12/31/2008 12:32:07 PM
Cuba has one of the lowest rates of internet access in the world, with only 1.7 percent of the population able to go online regularly. According to Boris Moreno, Cuba’s Vice Minister of Telecommunications, the telecommunications infrastructure in Cuba is inadequate because the U.S. embargo prevents Cuba from connecting to the neighboring United States via underwater cables; instead, they depend on less reliable, expensive satellite connections to friendlier countries like Italy and Canada.
As a result of their limited bandwidth, Cuba treats Internet access as a limited resource, restricting its use to government, educational, and cultural groups—and, of course, tourists who can pay for it. Cuban citizens who can go online generally have access only to Cuba’s intranet, not the World Wide Web. While internet access is available in cyber-cafes and the lobbies of luxury hotels, the $6/hour price-tag excludes most Cubans, whose average salary is $20 a month. Black market connections are available, but strictly punished. Despite these challenges, Cuba is experiencing a proliferation of independent bloggers, many of whom are clamoring for less restricted, more affordable internet access.
In efforts to increase connectivity, Cuba and Venezuela are constructing a 1550-kilometer underwater fiber optic cable, which will connect northern Venezuela with east Cuba. (Connecting to the Cancun-Miami cable, which is only 32 kilometers from the Havana seawall, is not an option due to the U.S. embargo.) Construction will begin in January, and should be completed by 2010. With a 640-gigabyte capacity, the cable will increase Cuba’s transmission capacity by 3,000 times, and eliminate its dependence on satellite communication from other countries.
While the cable should make internet use more affordable, many wonder whether it will benefit the average Cuban. The government’s official position is that internet access is restricted due to limited capacity, but Cuban bloggers like Cuba Verdad and Generation Y wonder if the restrictions are in place to control Cuban’s access to information. At Generation Y, Yoani Sánchez writes, “To all of us who complain about the poor connectivity found on the Island, they have an argument to shut us up: ‘We have to wait until the cable is ready’… I hope that at least a small fiber of its content reaches my freelance blogger hands.” According to Sánchez, the cable will only be worth the wait if it brings internet access for all Cubans.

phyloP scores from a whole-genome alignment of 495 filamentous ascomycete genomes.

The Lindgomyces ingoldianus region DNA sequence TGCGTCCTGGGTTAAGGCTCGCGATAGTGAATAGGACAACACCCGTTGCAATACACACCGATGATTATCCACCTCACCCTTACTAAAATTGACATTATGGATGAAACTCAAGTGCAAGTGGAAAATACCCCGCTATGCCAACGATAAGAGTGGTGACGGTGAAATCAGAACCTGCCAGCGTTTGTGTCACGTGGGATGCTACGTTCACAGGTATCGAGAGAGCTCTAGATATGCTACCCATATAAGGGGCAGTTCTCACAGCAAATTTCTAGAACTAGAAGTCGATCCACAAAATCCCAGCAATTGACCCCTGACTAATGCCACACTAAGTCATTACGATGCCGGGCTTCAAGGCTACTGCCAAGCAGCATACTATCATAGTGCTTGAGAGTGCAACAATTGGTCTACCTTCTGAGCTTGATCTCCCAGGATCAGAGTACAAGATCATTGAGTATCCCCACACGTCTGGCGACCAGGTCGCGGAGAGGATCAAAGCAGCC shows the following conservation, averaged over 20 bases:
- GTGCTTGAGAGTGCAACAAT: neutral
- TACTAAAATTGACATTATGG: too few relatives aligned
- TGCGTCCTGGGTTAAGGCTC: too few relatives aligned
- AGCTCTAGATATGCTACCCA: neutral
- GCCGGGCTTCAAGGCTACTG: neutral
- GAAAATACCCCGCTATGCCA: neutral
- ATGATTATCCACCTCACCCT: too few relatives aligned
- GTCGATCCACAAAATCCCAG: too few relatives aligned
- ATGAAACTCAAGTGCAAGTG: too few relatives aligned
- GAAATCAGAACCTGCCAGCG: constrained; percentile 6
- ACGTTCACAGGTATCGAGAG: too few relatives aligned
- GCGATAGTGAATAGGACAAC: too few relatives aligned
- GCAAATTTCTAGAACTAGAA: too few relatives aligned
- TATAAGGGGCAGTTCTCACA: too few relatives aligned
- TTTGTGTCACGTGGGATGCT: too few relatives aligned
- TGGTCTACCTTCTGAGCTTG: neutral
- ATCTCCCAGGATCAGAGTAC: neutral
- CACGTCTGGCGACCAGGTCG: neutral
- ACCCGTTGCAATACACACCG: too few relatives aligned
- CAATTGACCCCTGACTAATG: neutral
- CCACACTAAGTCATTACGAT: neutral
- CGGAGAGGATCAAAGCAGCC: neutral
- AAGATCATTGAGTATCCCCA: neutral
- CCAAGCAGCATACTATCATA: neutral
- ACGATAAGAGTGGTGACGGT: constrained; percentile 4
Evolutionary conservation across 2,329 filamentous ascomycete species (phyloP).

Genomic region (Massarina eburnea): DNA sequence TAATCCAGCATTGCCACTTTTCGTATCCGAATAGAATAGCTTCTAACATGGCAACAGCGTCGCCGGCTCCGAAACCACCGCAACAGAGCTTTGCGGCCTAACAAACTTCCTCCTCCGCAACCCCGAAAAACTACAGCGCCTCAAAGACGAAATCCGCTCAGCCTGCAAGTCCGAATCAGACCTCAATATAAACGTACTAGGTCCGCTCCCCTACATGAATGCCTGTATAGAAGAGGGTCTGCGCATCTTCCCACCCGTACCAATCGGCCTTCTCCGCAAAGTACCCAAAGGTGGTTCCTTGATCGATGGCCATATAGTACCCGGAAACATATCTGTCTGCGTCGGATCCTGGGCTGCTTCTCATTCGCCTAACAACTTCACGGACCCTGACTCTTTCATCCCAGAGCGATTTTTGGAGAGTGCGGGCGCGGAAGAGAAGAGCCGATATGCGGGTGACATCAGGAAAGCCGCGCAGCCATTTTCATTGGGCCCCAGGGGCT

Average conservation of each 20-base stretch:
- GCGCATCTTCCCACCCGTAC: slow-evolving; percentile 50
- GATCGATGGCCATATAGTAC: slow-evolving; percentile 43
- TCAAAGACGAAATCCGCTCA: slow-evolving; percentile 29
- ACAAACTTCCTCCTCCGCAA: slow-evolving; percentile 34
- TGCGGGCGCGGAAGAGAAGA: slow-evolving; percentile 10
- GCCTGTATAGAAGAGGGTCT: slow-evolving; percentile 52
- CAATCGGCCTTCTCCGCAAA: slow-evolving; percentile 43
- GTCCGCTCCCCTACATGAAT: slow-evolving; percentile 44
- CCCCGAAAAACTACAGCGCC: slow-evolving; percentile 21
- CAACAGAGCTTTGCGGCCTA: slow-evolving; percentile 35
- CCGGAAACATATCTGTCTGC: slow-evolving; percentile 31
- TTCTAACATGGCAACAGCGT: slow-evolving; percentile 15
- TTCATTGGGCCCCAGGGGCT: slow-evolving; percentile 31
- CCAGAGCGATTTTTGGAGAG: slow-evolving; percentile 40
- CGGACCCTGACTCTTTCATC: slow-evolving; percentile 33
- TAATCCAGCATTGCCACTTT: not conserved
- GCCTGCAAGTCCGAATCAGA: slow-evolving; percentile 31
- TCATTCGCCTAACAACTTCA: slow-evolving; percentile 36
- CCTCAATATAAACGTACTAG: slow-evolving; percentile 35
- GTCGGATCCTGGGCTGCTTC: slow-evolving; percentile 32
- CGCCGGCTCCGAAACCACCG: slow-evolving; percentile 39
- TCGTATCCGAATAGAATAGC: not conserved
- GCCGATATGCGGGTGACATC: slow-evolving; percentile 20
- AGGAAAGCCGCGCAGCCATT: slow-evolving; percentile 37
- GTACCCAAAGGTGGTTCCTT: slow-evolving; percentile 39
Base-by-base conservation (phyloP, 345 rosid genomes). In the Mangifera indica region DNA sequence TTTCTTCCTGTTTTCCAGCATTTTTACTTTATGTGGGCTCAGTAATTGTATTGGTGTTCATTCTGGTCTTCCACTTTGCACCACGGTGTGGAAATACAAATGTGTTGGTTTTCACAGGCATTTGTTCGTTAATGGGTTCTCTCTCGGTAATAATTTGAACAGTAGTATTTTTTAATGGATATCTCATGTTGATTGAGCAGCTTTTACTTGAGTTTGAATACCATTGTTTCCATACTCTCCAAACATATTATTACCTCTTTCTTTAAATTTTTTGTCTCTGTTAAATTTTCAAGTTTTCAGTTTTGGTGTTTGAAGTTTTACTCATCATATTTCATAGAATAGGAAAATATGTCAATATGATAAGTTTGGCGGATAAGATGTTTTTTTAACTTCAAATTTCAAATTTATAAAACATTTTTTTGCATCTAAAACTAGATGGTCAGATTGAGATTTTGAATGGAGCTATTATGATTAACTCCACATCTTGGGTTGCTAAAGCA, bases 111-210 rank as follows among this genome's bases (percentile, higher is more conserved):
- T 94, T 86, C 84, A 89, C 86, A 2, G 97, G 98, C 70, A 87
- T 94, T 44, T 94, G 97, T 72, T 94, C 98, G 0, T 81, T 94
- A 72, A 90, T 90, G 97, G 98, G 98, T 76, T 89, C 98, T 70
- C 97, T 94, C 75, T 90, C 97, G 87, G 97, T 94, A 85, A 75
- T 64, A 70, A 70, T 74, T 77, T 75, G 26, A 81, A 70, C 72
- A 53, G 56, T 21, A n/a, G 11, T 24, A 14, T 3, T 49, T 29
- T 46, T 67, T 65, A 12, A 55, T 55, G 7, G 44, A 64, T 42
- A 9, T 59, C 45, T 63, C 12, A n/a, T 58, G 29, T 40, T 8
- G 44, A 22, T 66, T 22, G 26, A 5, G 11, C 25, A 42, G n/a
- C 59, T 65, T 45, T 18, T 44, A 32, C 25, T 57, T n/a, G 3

12/31/2008 9:53:48 AM
Have you heard much about Iraq lately? Chances are you haven’t: Megan Garber of the Columbia Journalism Review reports that coverage of the Iraq war typically fills less than 2 percent of the news hole. That statistic alone is deplorable, but even worse, according to Garber, is the scarcity of “nuanced treatments of Iraq that would flesh out our simplistic things were bad but they’re getting better narrative into something more substantial and therefore more valuable.”
Garber describes the current attitude of the press toward the war as largely apathetic, and all too willing to report nuggets of conventional wisdom—like "the surge is working"—with little critical analysis.
Whether the quality of Iraq coverage will improve is an open question. The quantity, however, is certain to keep dwindling. ABC, CBS, and NBC have all pulled their full-time correspondents from Iraq, according to the New York Times. CNN’s former Baghdad bureau chief, Jane Arraf, told the Times, “The war has gone on longer than a lot of news organizations’ ability or appetite to cover it.”
12/19/2008 4:14:07 PM
How many browser tabs do you have open right now? On most work days, I’m switching between at least eight. According to journalist Maggie Jackson, I’m not alone: Apparently, the average office worker changes tasks every three minutes. Jackson is the author of this year’s Distracted: The Erosion of Attention and the Coming Dark Age, and as the title suggests, she’s a bit worried about our tendency to divide our attention. In a recent interview with Columbia Journalism Review, she talks about how this distraction affects our ability to process the news.